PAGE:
Brush Writing in the Arts of Japan January 9, 2014 – Posted in: Art, Books and Art – Tags: , ,

Met exhibit Kakinomoto no Hitomaro (ca. 662–710), One of the Three Gods of PoetryKakinomoto no Hitomaro (ca. 662–710), One of the Three Gods of Poetry From the Spring Rain Collection (Harusame shū), vol. 1. Yashima Gakutei, ca. 1820’s

This is the last weekend for those of you in the New York area to see this incredible exhibition on view. Lucky for the rest of us the The Metropolitan Museum of Art has an online exhibition featuring 185 items.

What is brush writing?:

The art of brush writing in East Asia both encompasses and transcends the Western aesthetic concept of “calligraphy,”… Japan inherited from China a fascination with the artistic potential of inscribing characters with flexible animal-hair brushes while developing its own distinctive system for rendering poetry and prose written in the vernacular.

The exhibition showcases masterworks of brush-inscribed Japanese texts dating from the eleventh century to the present.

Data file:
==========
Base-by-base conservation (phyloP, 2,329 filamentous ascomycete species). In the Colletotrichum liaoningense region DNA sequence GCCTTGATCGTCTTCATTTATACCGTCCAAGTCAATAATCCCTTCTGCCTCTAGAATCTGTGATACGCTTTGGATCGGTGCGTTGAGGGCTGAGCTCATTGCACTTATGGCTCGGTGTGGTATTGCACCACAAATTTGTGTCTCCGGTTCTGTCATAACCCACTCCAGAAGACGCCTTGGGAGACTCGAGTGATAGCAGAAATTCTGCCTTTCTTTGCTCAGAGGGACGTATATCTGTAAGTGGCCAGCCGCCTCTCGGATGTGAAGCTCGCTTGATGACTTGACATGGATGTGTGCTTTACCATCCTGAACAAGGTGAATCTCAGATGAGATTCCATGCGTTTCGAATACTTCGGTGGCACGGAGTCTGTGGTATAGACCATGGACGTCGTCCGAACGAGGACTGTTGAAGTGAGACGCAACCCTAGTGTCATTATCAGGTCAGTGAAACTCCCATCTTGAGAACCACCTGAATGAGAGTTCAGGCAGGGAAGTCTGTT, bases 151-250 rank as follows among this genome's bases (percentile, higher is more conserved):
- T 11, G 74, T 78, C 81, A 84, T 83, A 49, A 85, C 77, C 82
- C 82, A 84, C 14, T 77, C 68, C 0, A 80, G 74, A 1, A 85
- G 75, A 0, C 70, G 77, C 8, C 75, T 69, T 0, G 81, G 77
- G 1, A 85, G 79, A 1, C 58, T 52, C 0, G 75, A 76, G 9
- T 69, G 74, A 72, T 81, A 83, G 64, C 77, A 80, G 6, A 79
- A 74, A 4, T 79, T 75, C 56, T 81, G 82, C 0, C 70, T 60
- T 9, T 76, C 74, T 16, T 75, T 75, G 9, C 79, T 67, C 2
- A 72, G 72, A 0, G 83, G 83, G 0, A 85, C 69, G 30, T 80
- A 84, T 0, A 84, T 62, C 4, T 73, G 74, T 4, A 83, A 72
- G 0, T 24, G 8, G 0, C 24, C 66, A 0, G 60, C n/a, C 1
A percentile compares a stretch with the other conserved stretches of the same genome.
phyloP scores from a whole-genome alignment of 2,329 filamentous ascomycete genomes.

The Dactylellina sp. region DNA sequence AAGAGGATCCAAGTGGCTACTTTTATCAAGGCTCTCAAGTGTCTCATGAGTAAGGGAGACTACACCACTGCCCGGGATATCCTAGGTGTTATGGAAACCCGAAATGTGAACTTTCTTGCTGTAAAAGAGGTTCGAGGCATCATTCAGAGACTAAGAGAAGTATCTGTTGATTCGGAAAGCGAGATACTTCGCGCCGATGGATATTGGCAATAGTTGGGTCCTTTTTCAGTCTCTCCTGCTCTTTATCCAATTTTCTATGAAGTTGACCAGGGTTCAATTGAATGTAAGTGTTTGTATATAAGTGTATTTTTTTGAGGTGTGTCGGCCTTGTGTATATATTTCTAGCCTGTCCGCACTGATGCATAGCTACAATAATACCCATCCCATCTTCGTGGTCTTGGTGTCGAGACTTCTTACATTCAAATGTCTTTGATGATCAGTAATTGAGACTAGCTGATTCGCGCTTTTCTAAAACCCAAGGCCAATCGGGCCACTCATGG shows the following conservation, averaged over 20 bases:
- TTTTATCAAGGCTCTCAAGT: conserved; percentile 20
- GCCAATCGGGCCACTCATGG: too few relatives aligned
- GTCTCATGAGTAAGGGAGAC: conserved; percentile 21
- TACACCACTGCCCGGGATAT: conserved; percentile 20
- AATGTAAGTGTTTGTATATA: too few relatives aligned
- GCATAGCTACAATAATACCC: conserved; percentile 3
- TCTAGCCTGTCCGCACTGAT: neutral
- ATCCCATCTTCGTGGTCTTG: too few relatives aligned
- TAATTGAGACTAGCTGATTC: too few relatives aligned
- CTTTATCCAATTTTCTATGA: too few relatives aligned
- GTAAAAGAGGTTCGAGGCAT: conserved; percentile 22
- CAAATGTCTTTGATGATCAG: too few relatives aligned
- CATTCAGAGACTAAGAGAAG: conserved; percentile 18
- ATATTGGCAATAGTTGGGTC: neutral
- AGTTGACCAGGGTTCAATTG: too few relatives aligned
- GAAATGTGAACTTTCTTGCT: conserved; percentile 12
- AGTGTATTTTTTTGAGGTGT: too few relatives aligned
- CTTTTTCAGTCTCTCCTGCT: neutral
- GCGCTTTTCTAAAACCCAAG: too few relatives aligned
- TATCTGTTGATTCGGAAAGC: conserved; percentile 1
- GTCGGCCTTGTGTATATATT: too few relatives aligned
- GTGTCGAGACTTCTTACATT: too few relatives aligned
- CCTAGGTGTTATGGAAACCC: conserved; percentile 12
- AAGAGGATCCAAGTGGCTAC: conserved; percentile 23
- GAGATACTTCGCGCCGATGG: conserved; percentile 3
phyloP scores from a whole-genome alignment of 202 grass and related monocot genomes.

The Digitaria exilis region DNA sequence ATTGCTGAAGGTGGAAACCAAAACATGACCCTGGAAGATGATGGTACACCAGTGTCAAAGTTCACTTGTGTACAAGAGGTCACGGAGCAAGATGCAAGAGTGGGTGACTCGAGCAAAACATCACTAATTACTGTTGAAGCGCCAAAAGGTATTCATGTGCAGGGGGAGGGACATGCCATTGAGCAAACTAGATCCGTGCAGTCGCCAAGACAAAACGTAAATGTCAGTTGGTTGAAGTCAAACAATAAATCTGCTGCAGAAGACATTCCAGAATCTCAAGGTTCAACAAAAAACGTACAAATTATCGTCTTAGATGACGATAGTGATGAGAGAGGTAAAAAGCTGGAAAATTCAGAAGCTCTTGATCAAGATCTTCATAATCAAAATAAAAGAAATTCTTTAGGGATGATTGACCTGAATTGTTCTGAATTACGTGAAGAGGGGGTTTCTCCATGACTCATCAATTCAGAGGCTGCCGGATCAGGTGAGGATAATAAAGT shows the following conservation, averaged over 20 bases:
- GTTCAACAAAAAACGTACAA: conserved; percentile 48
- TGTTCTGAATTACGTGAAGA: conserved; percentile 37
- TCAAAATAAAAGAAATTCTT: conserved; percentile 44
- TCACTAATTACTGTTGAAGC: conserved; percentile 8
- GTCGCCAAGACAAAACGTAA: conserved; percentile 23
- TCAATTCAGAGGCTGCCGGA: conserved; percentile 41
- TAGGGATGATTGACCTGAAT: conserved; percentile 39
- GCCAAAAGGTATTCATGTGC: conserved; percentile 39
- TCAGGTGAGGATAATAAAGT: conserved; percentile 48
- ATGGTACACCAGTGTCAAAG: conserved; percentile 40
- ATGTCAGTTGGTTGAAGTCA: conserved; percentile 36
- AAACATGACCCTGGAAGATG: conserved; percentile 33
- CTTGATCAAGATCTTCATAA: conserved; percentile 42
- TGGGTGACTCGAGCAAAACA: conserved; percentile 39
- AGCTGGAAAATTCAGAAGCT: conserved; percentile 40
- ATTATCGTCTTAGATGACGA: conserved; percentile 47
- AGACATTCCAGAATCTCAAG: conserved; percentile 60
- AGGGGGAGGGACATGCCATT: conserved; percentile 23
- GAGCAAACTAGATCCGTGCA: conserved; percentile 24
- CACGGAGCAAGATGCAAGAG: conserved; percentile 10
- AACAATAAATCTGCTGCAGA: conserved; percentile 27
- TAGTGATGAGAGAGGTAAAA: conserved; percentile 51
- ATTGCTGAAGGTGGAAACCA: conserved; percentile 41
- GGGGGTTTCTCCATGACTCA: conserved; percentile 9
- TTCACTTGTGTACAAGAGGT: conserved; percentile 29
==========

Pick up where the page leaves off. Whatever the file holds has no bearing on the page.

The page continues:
Met exhibit high ranking courtesan “High-Ranking Courtesan,” from the series Five Shades of Ink in the Northern Quarter (Hokkoku goshiki Zumi),. Kitagawa Utamaro, 1794–95.

Met exhibit The Poet Ariwara no Narihira (825–880) and Ono no Komachi“The Poet Ariwara no Narihira (825–880) and Ono no Komachi,” from the series Five Colors of Love for the Six Poetic Immortals (Goshiki-zome rokkasen). Kitagawa Utamaro, ca. 1798

Met exhibit interior sceneInterior Scene with Books and Writing Implements. Unidentified Artist, 17th century

Met exhibit Chinese Boys Learning to Write and PaintChinese Boys Learning to Write and Paint. Katsushika Hokusai, ca. 1785

Met exhibit Beauty Writing a LetterBeauty Writing a Letter. School of Iwasa Matabei, 17th century

The Metropolitan Museum of Art: Brush Writing in the Arts of Japan


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